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more free pictures with you on Saturday Dec. 20 between 10 a.m. and 3 p.m. Over fifty people visited Happen on Black Friday to meet Santa, create gifts and take free pictures. Lastly, you can also sign up for the 2015 Happen New Year’s Eve “Throw Back Ball” Wednesday, Dec. 31 from 6 p.m. - 7:30 p.m. Wear a costume that best represents the fashions between 1960 and 1999. There will be free food, fun and prizes. The ball drops at 7 p.m. (That’s midnight Happen time) and reservations are required to attend. You can sign up at Happen, Inc. during regular business hours. Kintimate Costumes will also be back this year to help bring in the Happen New Year and provide a free costume consultation and creative session to the first 12 children to register. All costume supplies are provided. Sign up today at Happen, Inc. (space is limited.) For More Info: Art Activities For Parents & Children 4201 Hamilton Ave (& Chase) HOURS: 3:30 - 7:30PM (Tue.-Thu.) 10am - 5PM (Sat.) (513) 751-2345

Remi Walz

People of Northside | CHEF HARVEY GERMAIN Welcome to the “People of Northside” where each month we feature different members of our eclectic neighborhood to remind you why you call Northside home. If you would like to see an article published on a member of the community or to write your own article on a person that interests you email us at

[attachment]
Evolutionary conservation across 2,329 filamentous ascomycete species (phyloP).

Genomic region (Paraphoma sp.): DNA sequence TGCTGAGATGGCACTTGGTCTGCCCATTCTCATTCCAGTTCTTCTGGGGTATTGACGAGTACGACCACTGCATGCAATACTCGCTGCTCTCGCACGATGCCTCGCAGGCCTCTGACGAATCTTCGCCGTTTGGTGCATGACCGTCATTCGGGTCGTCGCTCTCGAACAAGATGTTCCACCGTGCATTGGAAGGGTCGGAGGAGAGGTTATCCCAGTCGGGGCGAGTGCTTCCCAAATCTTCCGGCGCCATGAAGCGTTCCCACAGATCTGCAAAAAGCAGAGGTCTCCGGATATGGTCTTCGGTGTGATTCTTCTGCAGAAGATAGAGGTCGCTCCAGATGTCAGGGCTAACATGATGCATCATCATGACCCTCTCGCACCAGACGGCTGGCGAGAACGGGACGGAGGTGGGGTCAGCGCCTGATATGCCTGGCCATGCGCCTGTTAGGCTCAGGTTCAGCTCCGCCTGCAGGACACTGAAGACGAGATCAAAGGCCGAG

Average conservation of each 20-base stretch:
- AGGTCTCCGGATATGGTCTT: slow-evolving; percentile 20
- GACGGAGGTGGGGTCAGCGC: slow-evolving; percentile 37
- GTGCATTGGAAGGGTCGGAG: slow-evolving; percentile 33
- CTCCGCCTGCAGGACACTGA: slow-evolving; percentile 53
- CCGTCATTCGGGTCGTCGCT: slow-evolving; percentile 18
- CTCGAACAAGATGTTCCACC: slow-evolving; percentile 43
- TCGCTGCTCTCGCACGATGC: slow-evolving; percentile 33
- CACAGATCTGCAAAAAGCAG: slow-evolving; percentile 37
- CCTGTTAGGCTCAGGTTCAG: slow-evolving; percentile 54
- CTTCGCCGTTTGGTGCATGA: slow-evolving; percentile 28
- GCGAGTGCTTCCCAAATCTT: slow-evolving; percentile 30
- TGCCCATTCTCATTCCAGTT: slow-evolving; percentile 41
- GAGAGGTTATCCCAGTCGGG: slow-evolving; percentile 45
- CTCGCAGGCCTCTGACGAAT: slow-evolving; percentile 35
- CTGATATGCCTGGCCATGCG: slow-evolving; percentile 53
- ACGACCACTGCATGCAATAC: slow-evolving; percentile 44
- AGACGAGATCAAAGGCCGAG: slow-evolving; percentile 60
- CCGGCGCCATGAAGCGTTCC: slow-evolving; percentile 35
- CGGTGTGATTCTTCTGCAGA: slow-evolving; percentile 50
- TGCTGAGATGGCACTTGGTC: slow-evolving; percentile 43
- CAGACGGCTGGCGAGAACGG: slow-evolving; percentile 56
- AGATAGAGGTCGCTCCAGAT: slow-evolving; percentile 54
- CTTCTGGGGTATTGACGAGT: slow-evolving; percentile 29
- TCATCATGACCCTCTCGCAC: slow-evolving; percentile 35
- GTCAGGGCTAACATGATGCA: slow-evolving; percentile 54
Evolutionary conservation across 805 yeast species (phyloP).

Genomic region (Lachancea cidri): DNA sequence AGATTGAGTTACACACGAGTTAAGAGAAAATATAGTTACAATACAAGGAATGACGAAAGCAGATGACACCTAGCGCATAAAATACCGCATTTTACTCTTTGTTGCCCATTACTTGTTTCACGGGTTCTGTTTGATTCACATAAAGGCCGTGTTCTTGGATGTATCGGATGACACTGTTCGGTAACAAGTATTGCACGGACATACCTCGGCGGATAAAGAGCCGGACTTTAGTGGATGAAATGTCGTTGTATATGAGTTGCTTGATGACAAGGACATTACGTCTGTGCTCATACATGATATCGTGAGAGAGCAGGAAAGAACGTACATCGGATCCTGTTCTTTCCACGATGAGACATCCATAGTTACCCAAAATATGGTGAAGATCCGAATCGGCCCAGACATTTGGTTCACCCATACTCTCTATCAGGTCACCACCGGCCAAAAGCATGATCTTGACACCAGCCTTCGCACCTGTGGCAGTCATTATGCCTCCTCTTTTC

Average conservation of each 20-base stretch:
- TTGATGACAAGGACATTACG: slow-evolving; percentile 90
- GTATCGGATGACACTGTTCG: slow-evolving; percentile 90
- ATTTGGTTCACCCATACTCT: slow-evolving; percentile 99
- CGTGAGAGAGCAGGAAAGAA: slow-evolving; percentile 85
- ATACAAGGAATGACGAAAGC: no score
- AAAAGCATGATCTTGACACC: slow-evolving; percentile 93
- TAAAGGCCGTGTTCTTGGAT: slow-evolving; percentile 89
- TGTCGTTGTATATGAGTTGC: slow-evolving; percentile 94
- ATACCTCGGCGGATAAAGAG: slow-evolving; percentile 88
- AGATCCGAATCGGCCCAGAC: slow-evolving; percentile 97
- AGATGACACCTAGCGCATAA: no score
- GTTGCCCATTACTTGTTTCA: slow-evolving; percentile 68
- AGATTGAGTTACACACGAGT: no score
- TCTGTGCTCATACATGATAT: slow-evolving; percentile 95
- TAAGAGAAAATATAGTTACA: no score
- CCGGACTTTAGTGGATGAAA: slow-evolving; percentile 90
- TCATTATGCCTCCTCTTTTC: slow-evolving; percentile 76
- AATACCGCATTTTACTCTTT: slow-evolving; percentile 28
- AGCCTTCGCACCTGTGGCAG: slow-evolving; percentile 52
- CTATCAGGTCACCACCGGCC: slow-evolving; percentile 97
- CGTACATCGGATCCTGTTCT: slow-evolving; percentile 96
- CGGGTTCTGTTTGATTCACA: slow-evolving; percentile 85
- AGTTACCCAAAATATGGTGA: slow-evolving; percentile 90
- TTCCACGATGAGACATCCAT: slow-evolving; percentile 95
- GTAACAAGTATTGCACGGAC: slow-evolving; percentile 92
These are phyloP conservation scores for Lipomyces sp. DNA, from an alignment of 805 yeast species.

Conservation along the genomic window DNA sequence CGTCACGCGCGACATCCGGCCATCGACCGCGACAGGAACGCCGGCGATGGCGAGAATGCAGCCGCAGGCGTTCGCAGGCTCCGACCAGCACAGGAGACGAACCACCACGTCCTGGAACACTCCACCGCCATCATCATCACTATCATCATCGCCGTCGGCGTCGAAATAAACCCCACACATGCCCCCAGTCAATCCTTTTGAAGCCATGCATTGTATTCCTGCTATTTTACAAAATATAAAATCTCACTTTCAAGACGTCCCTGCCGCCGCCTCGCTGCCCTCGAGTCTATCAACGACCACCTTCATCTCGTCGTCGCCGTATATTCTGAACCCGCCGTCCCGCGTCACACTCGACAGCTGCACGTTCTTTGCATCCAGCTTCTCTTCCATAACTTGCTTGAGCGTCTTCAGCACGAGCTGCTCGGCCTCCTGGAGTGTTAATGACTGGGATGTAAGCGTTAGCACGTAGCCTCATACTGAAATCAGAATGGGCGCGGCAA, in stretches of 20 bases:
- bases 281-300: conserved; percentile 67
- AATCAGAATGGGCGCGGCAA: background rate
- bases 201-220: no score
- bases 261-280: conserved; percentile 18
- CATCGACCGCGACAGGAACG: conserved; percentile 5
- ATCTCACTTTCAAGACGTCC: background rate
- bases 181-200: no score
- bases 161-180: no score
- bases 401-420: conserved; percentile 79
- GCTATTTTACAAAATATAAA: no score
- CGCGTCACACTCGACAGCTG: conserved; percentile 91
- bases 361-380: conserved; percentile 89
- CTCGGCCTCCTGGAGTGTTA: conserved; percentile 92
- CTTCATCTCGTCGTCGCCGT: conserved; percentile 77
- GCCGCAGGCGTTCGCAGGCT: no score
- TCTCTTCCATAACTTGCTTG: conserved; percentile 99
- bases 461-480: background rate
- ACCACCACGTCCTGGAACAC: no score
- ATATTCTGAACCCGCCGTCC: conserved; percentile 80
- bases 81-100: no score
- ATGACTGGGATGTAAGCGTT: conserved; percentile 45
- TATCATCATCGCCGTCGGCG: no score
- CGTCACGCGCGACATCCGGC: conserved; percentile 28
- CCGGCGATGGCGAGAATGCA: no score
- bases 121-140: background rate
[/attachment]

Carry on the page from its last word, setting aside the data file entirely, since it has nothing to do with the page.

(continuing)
orthside residents and visitors appreciate, create, and sometimes even live ART. What better way to experience art than to eat it? Northside happens to be home to a top chef – a master in the arena of culinary arts. Chef Harvey Germain, Executive Chef of the Renaissance Hotel downtown, moved to Northside about a year ago and describes the neighborhood as the first place he’s ever felt at home. Northside is much like the food he creates – dynamic, surprising and fun! Chef says he runs his kitchen like a pirate ship. Follow the flow – or get out of the way. He doesn’t hire cooks, he trains new ones. He is committed to creating the opportunities that he was afforded as a young cook. Chef Harvey specializes in French Contemporary and Modernist Mid-Western Cuisine. He has created thousands of complex and unique dishes. Chef’s braised short rib, just to name one, is so decadent it will make you want to smack your mama. You might already be familiar with Chef Harvey. Before the Renaissance, Chef worked in various restaurants in the city, most recently as the Executive Chef at Tony’s of Cincinnati in Montgomery. He has been given multiple recognitions and awards. Examples are inclusion in the prestigious Best Chefs America, and Cincinnati Magazine’s Best of the North category. You could have seen him as the food feature on HBO’s Hard Knocks series or performing food demonstrations on the Fox 19 Morn-